Bill Would Curb Massive Cadiz Desert Water Project
The battle over plans by a Los Angeles company to sell water pumped from aquifers underneath Mojave Desert conservation areas heated up again this week when state legislation was amended to require a new round of state reviews.
The legislation’s new language, by Assemblywoman Laura Friedman, D-Glendale, would stop major pumping until state land and wildlife officials determined that groundwater extractions would not harm wildlife or cultural resources.
The legislation is in response to the Cadiz desert water project that has been prioritized by the Trump administration.
Cadiz officials called the legislation a flawed attempt to further delay the project.
Cadiz wants to pump groundwater from wells on land its owns in the Cadiz Valley that is surrounded by the Mojave Trails National Monument. These wells would draw water from connected aquifers below the Cadiz, Bristol and Fenner valleys that supply springs within the monuments as well as the Mojave National Preserve.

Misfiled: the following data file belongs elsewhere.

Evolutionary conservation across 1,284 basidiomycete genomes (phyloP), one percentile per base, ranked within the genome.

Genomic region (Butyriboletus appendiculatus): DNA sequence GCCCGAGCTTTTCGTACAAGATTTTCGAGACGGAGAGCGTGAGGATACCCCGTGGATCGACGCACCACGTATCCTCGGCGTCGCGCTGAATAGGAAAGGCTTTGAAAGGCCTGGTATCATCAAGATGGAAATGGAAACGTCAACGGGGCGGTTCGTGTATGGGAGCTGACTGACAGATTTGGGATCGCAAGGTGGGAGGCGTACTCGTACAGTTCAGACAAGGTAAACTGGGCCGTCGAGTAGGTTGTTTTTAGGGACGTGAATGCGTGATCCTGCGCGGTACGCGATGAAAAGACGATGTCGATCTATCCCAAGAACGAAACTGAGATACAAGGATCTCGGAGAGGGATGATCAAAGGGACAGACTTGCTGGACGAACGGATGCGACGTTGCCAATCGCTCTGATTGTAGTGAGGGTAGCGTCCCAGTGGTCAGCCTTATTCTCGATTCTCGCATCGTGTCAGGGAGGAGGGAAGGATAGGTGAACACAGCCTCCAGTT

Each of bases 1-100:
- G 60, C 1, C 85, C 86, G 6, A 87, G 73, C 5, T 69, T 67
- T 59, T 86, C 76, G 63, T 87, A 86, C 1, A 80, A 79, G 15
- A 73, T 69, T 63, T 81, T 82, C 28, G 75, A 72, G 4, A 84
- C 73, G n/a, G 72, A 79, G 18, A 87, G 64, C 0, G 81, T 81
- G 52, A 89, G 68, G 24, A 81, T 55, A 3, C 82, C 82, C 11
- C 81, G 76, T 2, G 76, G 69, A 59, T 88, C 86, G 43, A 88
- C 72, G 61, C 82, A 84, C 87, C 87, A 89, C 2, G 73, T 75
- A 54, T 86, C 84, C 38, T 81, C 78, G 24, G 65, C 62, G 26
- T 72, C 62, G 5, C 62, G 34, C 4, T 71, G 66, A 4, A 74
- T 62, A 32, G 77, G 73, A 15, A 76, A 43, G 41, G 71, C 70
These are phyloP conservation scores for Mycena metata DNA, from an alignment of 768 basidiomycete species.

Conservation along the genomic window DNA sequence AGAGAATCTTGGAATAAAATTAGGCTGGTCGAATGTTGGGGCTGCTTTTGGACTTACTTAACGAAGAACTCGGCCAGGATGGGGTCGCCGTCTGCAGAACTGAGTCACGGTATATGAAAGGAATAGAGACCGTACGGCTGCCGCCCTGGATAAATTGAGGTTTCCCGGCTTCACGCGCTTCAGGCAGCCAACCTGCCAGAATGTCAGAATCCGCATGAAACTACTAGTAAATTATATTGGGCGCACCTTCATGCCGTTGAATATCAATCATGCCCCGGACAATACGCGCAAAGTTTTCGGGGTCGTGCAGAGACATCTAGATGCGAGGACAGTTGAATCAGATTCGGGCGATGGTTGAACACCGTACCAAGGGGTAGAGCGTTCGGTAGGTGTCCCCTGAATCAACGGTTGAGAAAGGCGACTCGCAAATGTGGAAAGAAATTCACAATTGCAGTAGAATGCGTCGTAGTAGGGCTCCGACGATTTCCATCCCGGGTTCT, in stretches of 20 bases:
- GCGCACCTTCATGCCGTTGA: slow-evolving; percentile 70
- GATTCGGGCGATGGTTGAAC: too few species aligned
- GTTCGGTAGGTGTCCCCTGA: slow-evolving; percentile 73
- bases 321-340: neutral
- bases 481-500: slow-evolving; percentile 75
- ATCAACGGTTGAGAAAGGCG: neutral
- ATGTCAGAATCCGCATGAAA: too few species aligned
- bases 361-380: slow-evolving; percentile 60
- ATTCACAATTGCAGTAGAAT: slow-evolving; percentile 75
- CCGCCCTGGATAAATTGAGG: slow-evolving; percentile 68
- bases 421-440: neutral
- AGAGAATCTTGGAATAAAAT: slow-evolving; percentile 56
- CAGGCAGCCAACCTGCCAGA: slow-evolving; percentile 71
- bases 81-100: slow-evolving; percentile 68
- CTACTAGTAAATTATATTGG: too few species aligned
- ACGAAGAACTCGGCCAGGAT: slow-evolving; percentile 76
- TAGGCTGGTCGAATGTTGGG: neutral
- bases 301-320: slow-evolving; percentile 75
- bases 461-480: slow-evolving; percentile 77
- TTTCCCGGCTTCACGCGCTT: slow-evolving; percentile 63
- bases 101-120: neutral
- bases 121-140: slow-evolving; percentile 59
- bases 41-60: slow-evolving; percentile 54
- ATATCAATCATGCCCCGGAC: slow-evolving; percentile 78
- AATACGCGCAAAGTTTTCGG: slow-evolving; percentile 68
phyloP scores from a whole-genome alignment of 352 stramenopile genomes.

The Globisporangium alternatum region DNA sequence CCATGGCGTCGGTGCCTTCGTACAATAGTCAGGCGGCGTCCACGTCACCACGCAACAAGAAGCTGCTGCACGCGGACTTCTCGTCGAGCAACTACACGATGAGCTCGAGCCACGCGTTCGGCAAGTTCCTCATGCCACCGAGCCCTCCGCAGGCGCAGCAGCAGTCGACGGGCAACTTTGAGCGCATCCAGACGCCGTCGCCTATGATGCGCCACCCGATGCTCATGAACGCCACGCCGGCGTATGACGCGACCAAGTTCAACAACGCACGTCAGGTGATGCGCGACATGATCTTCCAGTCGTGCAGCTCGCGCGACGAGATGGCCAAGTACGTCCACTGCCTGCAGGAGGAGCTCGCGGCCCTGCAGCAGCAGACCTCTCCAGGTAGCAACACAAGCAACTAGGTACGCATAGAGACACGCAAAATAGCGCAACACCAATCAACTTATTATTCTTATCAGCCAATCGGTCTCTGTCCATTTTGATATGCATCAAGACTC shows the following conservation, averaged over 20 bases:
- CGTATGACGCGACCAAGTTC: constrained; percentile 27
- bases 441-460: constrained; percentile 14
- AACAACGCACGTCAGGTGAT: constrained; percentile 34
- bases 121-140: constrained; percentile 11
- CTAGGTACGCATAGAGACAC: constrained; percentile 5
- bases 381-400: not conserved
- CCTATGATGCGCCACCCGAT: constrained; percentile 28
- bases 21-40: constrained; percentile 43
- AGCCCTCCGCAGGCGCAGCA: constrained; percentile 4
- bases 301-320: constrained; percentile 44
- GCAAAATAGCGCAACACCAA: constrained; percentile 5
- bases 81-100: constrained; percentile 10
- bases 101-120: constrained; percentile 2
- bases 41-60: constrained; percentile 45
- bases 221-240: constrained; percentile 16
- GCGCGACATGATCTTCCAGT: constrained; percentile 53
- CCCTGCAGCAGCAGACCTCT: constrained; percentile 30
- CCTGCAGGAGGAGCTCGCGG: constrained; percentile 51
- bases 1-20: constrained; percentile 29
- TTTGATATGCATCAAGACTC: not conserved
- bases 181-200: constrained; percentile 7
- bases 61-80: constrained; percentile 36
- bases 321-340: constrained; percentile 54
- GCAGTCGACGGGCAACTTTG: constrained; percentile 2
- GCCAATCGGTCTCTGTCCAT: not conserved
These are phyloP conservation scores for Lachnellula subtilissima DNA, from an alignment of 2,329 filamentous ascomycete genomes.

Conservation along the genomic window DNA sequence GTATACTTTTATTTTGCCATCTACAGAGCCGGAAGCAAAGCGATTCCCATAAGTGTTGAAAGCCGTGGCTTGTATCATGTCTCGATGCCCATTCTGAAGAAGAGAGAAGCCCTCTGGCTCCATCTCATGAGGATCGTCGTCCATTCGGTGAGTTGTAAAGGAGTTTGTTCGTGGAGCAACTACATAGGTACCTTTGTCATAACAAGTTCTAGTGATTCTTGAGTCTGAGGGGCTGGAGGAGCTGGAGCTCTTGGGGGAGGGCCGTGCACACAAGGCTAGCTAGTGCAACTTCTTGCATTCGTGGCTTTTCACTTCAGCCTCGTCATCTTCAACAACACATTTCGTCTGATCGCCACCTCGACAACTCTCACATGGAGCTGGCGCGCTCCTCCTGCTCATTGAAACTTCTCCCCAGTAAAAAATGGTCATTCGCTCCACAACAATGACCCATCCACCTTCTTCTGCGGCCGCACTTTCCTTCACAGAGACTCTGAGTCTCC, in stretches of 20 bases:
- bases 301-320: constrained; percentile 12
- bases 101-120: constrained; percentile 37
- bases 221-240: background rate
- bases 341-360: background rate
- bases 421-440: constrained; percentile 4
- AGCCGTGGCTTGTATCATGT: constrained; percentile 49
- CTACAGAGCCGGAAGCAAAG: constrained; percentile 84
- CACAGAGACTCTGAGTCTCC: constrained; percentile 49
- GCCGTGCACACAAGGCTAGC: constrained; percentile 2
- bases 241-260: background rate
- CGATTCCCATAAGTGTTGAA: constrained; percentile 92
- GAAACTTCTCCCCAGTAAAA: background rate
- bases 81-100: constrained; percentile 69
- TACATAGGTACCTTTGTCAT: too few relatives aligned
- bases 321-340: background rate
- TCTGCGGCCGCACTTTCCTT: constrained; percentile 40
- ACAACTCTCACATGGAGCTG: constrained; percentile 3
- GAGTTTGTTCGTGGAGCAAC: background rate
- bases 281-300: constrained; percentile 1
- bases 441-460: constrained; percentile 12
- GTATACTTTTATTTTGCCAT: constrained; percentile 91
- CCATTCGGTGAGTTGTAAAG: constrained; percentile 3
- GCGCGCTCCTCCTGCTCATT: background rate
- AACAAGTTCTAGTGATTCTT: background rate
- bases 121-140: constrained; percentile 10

The water would be piped more than 40 miles across federal lands along a railroad right of way to the Colorado River Aqueduct. It would then be ferried to water customers in suburban Southern California.
The project has been staunchly opposed by environmental groups and other desert advocates, including Sen. Dianne Feinstein, D-Calif., who sponsored the California Desert Protection Act of 1994 that created the Mojave National Preserve and protected 69 wilderness areas between the Mexican border and the town of Bishop.
If it passes the Legislature and is signed by Gov. Jerry Brown, the new state law also would be called the California Desert Protection Act.
Contacted by cell phone, Friedman, a first-year legislator, said her aim is to conserve the water below the desert conservation areas that wildlife depends upon.
“This is the water that supports the desert’s ecosystem, and it is vitally important,” she said.
The law would prohibit taking groundwater from a large swath of the Mojave unless the State Lands Commission, working with the state Department of Fish and Wildlife, finds that pumping “will not adversely affect the natural or cultural resources of those federal and state lands,” the bill says.
Friedman said the Cadiz project could go forward under the law if the new state reviews find it does no harm.
As excerpted from The Press-Enterprise